Mass. Dems urge swing state students to vote home
Massachusetts Democrats are making an extra effort to register college students — and reminding those from battleground states that they can always vote at home.
Democrats still remember the 537-vote margin that cost Al Gore the state of Florida and the White House in 2000. They’re making a special push to remind students attending college here that they can cast ballots in their home states.
They say their votes are needed more in states like Florida and other swing states than in liberal Massachusetts, considered a safe state for Obama.
Massachusetts, with more than 450,000 college students, is seen as prime territory for the drive, although it’s unclear how many students hail from swing states.
More than two-thirds of Massachusetts residents said they opposed President Bush’s rejected $700 billion economic bailout plan and a majority are bracing for harder times ahead by cutting back on travel, meals and other spending.
A poll by Suffolk University and the Boston Globe found only 29 percent of residents backed the bailout. Almost six in 10 said they are worried about paying their heating bills and nearly a third are worried they won’t be able to keep up with their mortgage payments.
Half of Massachusetts residents said the economy will be the biggest factor in their choice for president, ahead of the Iraq war, health care and terrorism.
The poll of 400 Massachusetts residents was conducted between Sept. 22 and 25 and has a margin of error of 4.9 percent.
Local governments can seek housing aid this week
WASHINGTON — State and local governments seeking a piece of $4 billion in federal aid to purchase, fix up and sell foreclosed properties can apply as soon as this week.
The federal Department of Housing and Urban Development (HUD) last Friday released a breakdown of how the money will be spent and published detailed rules on the application process Monday.
The assistance, pushed by congressional Democrats, was included in a massive housing bill passed and signed by President Bush in July. The White House argued strenuously against the plan, saying it would help lenders, not homeowners.
Since the legislation requires funding to be parceled out within 18 months, officials are urging communities to submit funding applications soon.
“It’s essential for them to put these plans together quickly,” said Housing and Urban Development Secretary Steve Preston.
The government is divvying up money based on an analysis of foreclosure levels, risky lending and mortgage defaults. For example, California’s Riverside and San Bernardino counties, both hotbeds of foreclosures, are slated to receive $48.5 million and $22.8 million, respectively.
Massachusetts is set to receive $43.47 million, including $4.2 million to Boston, $2.6 million to Springfield, $2.4 million to Worcester and $2.2 million to Brockton.
HUD will host a housing summit in Washington on Oct. 7-8 as well as other regional conferences to explain the details of the program to governors, mayors and other local leaders.
Nonprofits warn Patrick on budget cuts
Nonprofit groups are warning Gov. Deval Patrick about possible program cuts before he has a chance to propose them.
Patrick has said steep cuts across state government are possible after a $200 million drop in revenues over the first half of September.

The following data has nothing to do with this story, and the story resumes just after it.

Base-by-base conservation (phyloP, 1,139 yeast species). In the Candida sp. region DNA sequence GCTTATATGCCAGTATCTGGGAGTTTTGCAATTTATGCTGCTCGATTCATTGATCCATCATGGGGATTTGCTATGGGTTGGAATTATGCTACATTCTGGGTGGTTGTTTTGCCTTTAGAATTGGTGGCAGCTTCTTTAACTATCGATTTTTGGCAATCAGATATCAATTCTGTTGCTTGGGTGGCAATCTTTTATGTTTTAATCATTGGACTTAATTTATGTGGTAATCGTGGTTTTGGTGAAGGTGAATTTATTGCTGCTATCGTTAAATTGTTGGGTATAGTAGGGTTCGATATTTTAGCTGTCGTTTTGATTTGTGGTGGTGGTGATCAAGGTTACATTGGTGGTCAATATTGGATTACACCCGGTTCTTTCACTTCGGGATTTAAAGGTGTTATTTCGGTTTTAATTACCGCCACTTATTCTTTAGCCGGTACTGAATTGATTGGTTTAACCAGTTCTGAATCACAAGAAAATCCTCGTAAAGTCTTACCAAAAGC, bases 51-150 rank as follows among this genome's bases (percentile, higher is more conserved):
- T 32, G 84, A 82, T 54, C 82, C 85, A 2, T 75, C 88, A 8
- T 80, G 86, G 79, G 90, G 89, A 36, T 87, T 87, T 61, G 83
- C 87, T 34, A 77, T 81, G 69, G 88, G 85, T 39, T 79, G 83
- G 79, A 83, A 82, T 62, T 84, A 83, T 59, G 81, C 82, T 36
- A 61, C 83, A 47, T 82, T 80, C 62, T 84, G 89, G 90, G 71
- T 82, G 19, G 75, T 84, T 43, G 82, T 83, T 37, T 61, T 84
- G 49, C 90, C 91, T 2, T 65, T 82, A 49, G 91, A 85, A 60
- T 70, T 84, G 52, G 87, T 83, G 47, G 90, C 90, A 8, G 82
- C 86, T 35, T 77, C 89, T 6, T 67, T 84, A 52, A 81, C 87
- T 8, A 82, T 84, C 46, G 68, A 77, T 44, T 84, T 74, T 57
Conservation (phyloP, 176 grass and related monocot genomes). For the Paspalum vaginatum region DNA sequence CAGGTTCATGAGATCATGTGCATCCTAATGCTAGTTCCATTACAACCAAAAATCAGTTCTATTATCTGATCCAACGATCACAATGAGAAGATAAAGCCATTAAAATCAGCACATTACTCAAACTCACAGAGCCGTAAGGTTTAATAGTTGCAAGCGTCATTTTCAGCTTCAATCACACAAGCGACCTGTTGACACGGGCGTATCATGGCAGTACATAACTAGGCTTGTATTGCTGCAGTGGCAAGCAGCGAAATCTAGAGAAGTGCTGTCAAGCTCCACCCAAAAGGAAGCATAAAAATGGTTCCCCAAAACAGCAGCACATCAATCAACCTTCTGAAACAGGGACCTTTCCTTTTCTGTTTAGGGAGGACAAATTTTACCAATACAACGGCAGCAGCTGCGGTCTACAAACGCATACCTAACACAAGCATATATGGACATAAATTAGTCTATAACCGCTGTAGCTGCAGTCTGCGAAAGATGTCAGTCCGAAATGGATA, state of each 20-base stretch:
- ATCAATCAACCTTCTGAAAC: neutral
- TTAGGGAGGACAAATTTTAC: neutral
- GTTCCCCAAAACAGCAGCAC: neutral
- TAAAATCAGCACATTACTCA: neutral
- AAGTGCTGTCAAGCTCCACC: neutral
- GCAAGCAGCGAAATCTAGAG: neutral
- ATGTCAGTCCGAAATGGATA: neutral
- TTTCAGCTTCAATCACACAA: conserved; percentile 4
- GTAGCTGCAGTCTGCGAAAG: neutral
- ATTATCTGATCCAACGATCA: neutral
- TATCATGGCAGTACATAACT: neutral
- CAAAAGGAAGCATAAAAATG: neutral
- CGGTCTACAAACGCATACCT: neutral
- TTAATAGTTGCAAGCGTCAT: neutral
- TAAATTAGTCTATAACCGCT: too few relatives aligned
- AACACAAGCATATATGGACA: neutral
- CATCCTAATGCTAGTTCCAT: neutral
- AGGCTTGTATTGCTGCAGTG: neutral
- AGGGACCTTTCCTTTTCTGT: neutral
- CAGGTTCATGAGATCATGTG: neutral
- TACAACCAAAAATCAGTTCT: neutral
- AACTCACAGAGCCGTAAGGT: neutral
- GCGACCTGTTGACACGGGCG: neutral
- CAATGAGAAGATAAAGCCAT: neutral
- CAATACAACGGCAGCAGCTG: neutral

In a letter to Patrick, the Massachusetts Nonprofit Network said slashing funds would destabilize nonprofits, which are the state’s leading employer.
Nonprofits such as hospitals, museums, and human service agencies provide more than 13 percent of state jobs.
The nonprofits argue the state’s economic problems can’t be fixed by cutting its major source of jobs.
The Boston Globe reported that many nonprofits are panicking because they are spending money they might not have after cuts.
A Patrick spokeswoman said the governor knows cuts won’t be easy, but tough decisions are ahead.
Mass. lawmakers: Raise gas tax, not Pike tolls
NATICK — Lawmakers from Boston’s western suburbs say a higher gas tax or new tolls on the Central Artery through Boston should be considered instead of hiking Massachusetts Turnpike tolls.
They’re looking for relief for commuters from their districts, as the Turnpike Authority considers raising tolls by up to a dollar on the highway. It is also considering steeper increases in the authority’s tunnels to downtown Boston.
The struggling agency is seeking to raise an extra $90 million annually.
State Sen. Karen Spilka of Framingham told The Boston Globe that a small group of citizens should not be expected to support the Big Dig.
State Rep. David Linsky of Natick says tolls on the Pike could be eliminated if the 23.5 cents-per-gallon gas tax was raised three or four cents per gallon.
Massachusetts driver’s licenses are getting a new look.
The Patrick administration last Thursday awarded a six-year, $32 million contract to a Connecticut company to produce the next generation of driver’s licenses. Registrar of Motor Vehicles Rachel Kaprielian told The Boston Globe the new licenses will be more secure against identity theft and harder to counterfeit.
The company, Stamford-based L-1 Identity Systems, also has agreed to build a new plant in the state to manufacture the licenses. Massachusetts licenses are currently made in Washington state.
L-1 will produce 1.4 million new licenses and ID cards annually.
The new licenses are expected to come into use next September.